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dc.contributor.authorPowlowski, Mats Sahlman 18:30:51 (GMT) 04:50:07 (GMT)
dc.description.abstractQuantum simulators are special purpose quantum computers designed to examine problems that are impossible to test with classical computers. They can be used to simulate problems in atomic physics, condensed matter physics, cosmology, high energy physics, nuclear physics and quantum chemistry, among other topics. In condensed matter physics, the simulators are composed of particles and a lattice structure containing the particles. This thesis considers the use of exciton-polaritons as particles and surface acoustic waves to form the lattice potential. Exciton-polaritons are quasiparticles formed by the coherent mixture of photons and excitons in a semiconductor, with properties that are a combination of both components. Lattices of exciton-polaritons can be made by controlling the potential landscape for either the excitons or the photons. This thesis covers two main topics: Surface acoustic waves are mechanical waves that propagate along the surface of a material. They can be simply generated via the inverse piezoelectric effect with interdigital transducers (IDTs) and can be designed to operate at frequencies, from several MHz to several GHz. They modulate the bandgap of the underlying material through the strain field that they carry, which can be used to trap excitons. The formation of potential landscapes for exciton-polaritons with surface acoustic waves has been demonstrated by another group, although their lattices were limited in scope. 1) I designed IDT layouts used to produce lattices that have not been previously demonstrated with surface acoustic waves. Numerical calculations were used to verify the validity of the design. Several pieces of test equipment both for the electrical and optical measurements were designed and built. 2) The designed devices were fabricated using both electron-beam and optical lithography and the quality of the resulting IDTs was quantified by S-parameter measurements. Observation of the lattices formed by the designed devices and the next steps required in implementing a quantum simulator are discussed.en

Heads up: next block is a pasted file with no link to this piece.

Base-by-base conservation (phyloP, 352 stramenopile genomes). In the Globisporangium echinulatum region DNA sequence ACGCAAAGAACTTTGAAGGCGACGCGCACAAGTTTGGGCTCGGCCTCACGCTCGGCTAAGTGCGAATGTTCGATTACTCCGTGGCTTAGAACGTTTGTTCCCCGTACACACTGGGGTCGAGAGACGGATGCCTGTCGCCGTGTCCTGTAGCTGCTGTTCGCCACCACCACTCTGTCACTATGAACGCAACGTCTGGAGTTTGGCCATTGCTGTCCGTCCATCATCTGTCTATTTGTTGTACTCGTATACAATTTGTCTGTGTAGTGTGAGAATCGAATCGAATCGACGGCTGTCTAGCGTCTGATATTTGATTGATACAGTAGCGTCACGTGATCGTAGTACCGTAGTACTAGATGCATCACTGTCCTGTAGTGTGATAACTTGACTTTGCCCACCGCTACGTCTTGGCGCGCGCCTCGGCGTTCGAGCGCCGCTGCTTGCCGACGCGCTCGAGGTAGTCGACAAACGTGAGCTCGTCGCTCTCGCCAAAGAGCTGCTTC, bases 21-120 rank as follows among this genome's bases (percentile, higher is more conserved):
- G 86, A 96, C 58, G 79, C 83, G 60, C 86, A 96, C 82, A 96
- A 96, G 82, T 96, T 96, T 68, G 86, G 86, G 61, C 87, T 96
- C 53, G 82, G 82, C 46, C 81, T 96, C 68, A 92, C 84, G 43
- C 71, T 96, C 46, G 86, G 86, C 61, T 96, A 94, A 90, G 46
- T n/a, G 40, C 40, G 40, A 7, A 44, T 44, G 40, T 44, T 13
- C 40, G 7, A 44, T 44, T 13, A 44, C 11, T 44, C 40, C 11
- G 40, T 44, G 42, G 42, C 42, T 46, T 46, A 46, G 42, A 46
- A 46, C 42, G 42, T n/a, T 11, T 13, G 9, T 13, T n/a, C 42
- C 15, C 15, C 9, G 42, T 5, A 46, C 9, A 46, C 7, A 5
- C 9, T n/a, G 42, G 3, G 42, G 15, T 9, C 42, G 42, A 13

dc.publisherUniversity of Waterlooen
dc.subjectsurface acoustic wavesen
dc.titleLattice Engineering with Surface Acoustic Wavesen
dc.typeMaster Thesisen
dc.pendingfalse and Computer Engineeringen and Computer Engineeringen of Waterlooen
uws-etd.degreeMaster of Applied Scienceen
uws-etd.embargo.terms1 yearen
uws.contributor.advisorKim, Na Young
uws.contributor.affiliation1Faculty of Engineeringen

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